How To Plan For Retirement On An Irregular Income?  

As the gig economy expands, where job-hopping and moonlighting are common, people’s incomes have become increasingly unpredictable, making retirement planning a challenge.

Versha Jain
October 28, 2023
Unpredictable Income

Unpredictable Income

When Vikrant Singh (name changed) was suddenly laid off from an IT company where he worked as a UX designer in July 2023, he was left shell-shocked. And, while the 32-year-old software professional looks for another job, the dismissal has obviously derailed his monthly budget. His situation could be even more serious if he doesn’t find a stable income source soon, which can further risk his long-term financial goals. Singh’s predicament is common in today’s economic landscape, where job loss and irregular income have become the norm.


So, how can people like Singh streamline their everyday expenses or prepare for retirement goals when they are in between jobs or moonlighting? They may have concerns about their irregular savings or whether a late start in investing could affect their long-term financial goals like retirement. Answers to such questions can be often difficult and potentially infinite.

So, what advice can experts offer?

Preeti Zende, a Sebi-registered investment adviser and founder of Apanadhan Financial Services, says: “A forced break from work results in derailing financial management initially, but one should make sure that whenever they resume their work or get the next payment, a major part of this amount goes towards retirement goal planning.”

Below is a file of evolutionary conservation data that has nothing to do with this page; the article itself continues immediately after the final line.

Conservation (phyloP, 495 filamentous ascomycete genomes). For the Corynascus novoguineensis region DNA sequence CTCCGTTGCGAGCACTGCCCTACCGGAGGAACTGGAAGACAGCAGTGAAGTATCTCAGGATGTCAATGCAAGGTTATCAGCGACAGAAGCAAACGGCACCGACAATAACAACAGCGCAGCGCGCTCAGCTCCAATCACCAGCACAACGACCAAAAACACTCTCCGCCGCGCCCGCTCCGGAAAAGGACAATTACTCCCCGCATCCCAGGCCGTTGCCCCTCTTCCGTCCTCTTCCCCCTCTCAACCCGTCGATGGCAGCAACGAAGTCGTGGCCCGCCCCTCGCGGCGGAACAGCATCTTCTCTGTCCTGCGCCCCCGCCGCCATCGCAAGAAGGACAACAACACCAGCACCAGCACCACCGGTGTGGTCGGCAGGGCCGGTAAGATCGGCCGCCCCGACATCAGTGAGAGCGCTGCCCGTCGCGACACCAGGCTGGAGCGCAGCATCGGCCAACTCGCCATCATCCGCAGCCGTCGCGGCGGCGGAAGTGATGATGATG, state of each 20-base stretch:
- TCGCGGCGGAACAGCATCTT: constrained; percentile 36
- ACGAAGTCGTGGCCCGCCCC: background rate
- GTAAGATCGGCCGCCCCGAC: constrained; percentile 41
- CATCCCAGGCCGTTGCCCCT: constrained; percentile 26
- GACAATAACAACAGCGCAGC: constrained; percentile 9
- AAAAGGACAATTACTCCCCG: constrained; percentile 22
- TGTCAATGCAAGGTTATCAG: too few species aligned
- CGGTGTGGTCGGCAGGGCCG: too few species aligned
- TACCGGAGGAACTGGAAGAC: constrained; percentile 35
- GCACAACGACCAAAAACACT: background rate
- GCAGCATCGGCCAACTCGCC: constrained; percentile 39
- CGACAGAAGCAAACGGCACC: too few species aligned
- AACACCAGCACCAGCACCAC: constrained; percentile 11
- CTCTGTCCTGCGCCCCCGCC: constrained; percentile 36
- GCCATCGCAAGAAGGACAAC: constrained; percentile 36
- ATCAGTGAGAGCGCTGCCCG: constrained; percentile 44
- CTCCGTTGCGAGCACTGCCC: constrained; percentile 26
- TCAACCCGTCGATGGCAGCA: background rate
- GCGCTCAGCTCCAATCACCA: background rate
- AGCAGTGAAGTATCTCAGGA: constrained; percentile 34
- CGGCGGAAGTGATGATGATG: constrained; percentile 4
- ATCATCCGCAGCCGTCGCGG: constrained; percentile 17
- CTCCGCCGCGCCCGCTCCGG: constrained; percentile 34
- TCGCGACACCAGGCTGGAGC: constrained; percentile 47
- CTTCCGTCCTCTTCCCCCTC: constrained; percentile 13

Zende adds, “Investment products are the same for these investors as well. They can simply invest in an index fund or a flexi-cap fund, and if risk appetite permits, then invest in mid-cap along with PPF/NPS (Public Provident Fund/National Pension System) and Gilt funds.” 

However, the challenges are not limited to investing but prioritising goals and doing it correctly, ensuring that whenever there is extra money, it is invested towards achieving their goals. For example, Singh, who has ageing parents, wants to buy term insurance coverage and a health insurance plan. Once these immediate needs are sorted, he can plan for long-term needs like retirement planning, which requires consistent savings.   

However, there are also other aspects that people with irregular income should consider.

Shweta Jain, founder of Investography Pvt Ltd, an investment firm, says: “First, build an emergency fund of 12 to 18 months. Start with a 50:50 asset allocation (plan); save a small amount every month, and don’t commit to a SIP. Continuity is the only way to build wealth.” 

But what if the individual had to wait longer than expected for a regular income to ensure continuity, or the earnings and the savings are less than initially expected?  

To overcome this issue, Zende stresses that a “self-disciplined approach” is essential. People with irregular income or a long gap between earnings should take out a part of their income whenever they get it and invest for retirement regardless of the amount. She opines that when there is no income guarantee, people should take it more seriously. She adds, “Whenever they get income flow, they should first invest that amount in a lump sum way, and then the rest should be spent. If the inflow is big enough, in that case, they can invest this money in a staggered manner with STP (Systematic Transfer Plan) so that they can spread their investments.” 

For irregular investors, Jain suggests, “Ensure you don’t opt for too many lock-in products as liquidity might become an issue. Mutual funds are ideal, but ensure discipline, so you are not using your goal money for a whim.” 

Finally, savings and investments are crucial, even if these are irregular. A typical SIP plan may not be helpful for people with inconsistent incomes. Instead, they should prioritise goals and save and invest whenever they can, or if it permits, they can go for one-time investments. But regardless of what they contribute, at the end of it, it would still be a great support post-retirement.

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